Ms Lydon : A lot of the people with MS that I talk to ask us for answers, and they are asking me. I do apologise, but, purely because I am on the run all of the time, I have not read the entire bill. I am a person on the ground, but often people are asking about it in the support groups. I visit five support groups in the Hunter area. They are asking me questions and I am saying, 'I'm really uncertain how this is going to impact for you.' They are very interested, but they do not have a lot of faith sometimes in the system, which is unfortunate.

Ms Adair : Another thought, and it is kind of obvious, is that a lot of our clients do not consider themselves as being disabled. Disability is about physical things that they see or intellectual disability. It just occurred to me, but that is an issue for us.

Ms Lydon : It would also be the same for us with a lot of the younger people with MS. They do not really want to see themselves as having a disability. One lady said to me the other day, 'I have a condition. I don't have a disability.'

Senator BOYCE: And they do not have carers, either.

Ms Lydon : No, and younger people particularly are still working, but they do have episodic times where they are not managing, and fatigue in particular is a huge issue and has an impact on their work. But a lot of younger people, and particularly younger men, feel that way. I have a young boy with a chronic condition. They do not really want to know. When they are well, they just want to be well.

Senator FURNER: Is that a result of stigma at all?

Mr Darabi : I generally do not refer to it as a disease, because that sounds contagious to me. I generally call it an illness whenever I talk about it. I feel there is a small stigma with cystic fibrosis just because it is not very well understood. You cannot physically see that I am sick, but I can go from being perfectly healthy one day to requiring hospitalisation the next.

Ms Adair : I am going to take a risk here. It might also be possible that you have seen Daniel's drink and presumed that is his personal drink of choice. It may well be a very deliberate nutritional decision. Again, it is about disability and choice, with a dietician informed, evidence based decision, potentially.

CHAIR: We will ask the department and the information sharing and we will get back to each of your organisations with whom you can speak and who holds the position in the Hunter, and all those people with information. We will get that back to you as soon as we can.

Senator FURNER: Daniel, just on section 47, reviewing the plan, do you have a personal view on that aspect at all? This is where the participant enters into a plan about their aspirations, their goals and how, in your case, your illness may need to be recognised and managed. As we have heard, there will be occasions when that needs to be altered. Can you share your personal views on that?

Mr Darabi : I have not read through it. I do not understand it fully but in regard to personal dreams and aspirations, I do not really have any because I have been forced to limit them. The doctors have told me that without a lung transplant I have a 50 per cent mortality rate in the next five years, so I am not exactly making any plans and basically, I am not allowed to, I guess.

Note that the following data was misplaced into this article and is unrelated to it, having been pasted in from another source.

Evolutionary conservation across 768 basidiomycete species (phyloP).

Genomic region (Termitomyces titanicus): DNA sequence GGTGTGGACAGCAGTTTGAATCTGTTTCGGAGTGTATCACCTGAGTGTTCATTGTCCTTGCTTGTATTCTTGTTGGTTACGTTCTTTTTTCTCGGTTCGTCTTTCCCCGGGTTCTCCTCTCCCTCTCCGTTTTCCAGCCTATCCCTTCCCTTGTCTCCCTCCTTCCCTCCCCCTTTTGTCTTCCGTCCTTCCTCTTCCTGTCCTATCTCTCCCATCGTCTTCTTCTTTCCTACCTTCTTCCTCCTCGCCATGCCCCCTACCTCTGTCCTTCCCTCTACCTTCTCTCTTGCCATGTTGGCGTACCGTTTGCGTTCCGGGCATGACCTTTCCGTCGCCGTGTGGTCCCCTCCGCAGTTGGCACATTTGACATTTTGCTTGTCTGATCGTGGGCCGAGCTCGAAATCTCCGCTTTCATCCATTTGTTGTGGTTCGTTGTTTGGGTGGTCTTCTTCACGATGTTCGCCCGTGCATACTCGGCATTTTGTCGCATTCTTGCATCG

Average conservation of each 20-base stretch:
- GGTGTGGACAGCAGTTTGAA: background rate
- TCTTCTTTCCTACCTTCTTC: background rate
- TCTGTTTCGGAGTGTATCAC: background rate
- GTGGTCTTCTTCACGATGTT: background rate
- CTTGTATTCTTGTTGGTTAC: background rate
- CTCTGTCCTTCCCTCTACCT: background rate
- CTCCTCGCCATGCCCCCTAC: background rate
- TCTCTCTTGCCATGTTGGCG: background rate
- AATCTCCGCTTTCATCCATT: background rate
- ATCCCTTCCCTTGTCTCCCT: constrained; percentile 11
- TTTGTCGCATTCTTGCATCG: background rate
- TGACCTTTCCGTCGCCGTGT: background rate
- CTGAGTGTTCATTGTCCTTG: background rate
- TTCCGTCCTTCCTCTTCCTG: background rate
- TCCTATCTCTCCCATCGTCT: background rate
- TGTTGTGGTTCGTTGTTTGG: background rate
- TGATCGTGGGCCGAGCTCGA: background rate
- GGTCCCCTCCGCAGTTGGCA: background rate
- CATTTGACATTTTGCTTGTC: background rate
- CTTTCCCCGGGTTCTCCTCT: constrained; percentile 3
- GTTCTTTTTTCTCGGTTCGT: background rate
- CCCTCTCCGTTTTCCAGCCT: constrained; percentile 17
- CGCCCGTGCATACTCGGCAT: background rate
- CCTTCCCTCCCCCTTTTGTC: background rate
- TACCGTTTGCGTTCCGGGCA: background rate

One thing I wanted to bring up was any assistance with fertility, as it affects both male and female in cystic fibrosis. My girlfriend would like to have my children and I would prefer to adopt, but either choice does not seem suitable financially or is viable in any way to both of us, whether it means IVF or having to wait 10 years to be granted adoption papers or whatever that means. So, even in regard to that, I do not know.

Ms Adair : It may be that our professional understanding of what case management and planning are is not evident to a person in a particular set of circumstances. What Daniel described before of his relationship with Benji we might label in a service model sense as case management, advocacy, counselling, all those sorts of things, but I am not sure that that sort of language is necessarily clear yet particularly to people living with chronic illness, as distinct from perhaps advanced physical or severe intellectual disability, who often have guardianship involvement. There may be some language around that that is more familiar in different circumstances.

Senator BOYCE: Mr Opie, did I understand you to say earlier that MND has a system of rapid response provision of equipment?

Mr Opie : The service? Yes.

Senator BOYCE: Who funds that now?

Mr Opie : Eighty per cent of our funding comes from donations and bequests, but more recently ADHC have topped up our equipment pool funding

Senator BOYCE: ADHC is?

Mr Opie : Ageing, Disability and Home Care of New South Wales.

Senator BOYCE: New South Wales, so it is state government funding.

Mr Opie : Yes.

Senator BOYCE: How would you see something like that working under an NDIS? What would change?

Mr Opie : We would become a competitor with other agencies. There are other agencies that provide equipment but nobody in the rapid response area. All of ours is free of charge so, at the moment, nobody else wants to get into that role as well.

Senator BOYCE: Funny, that.

Mr Opie : But in regional and remote areas we see it as being a real issue. Obviously, they will be cherry picking. People will come in; for-profits will come in. There is no problem with for-profits coming in. We would just become a competitor and it becomes another revenue stream for us as well.

Senator BOYCE: So you would charge.

Mr Opie : We would charge for it.

Senator BOYCE: And you would have people paying from their funding package.

Mr Opie : From the NDIS funding package, yes. At the moment ADHC has given us top-up funding for the next three to four years to work with MS and muscular dystrophy to get that rapid response for particularly MS and muscular dystrophy for those episodic times. For us, it is all the time.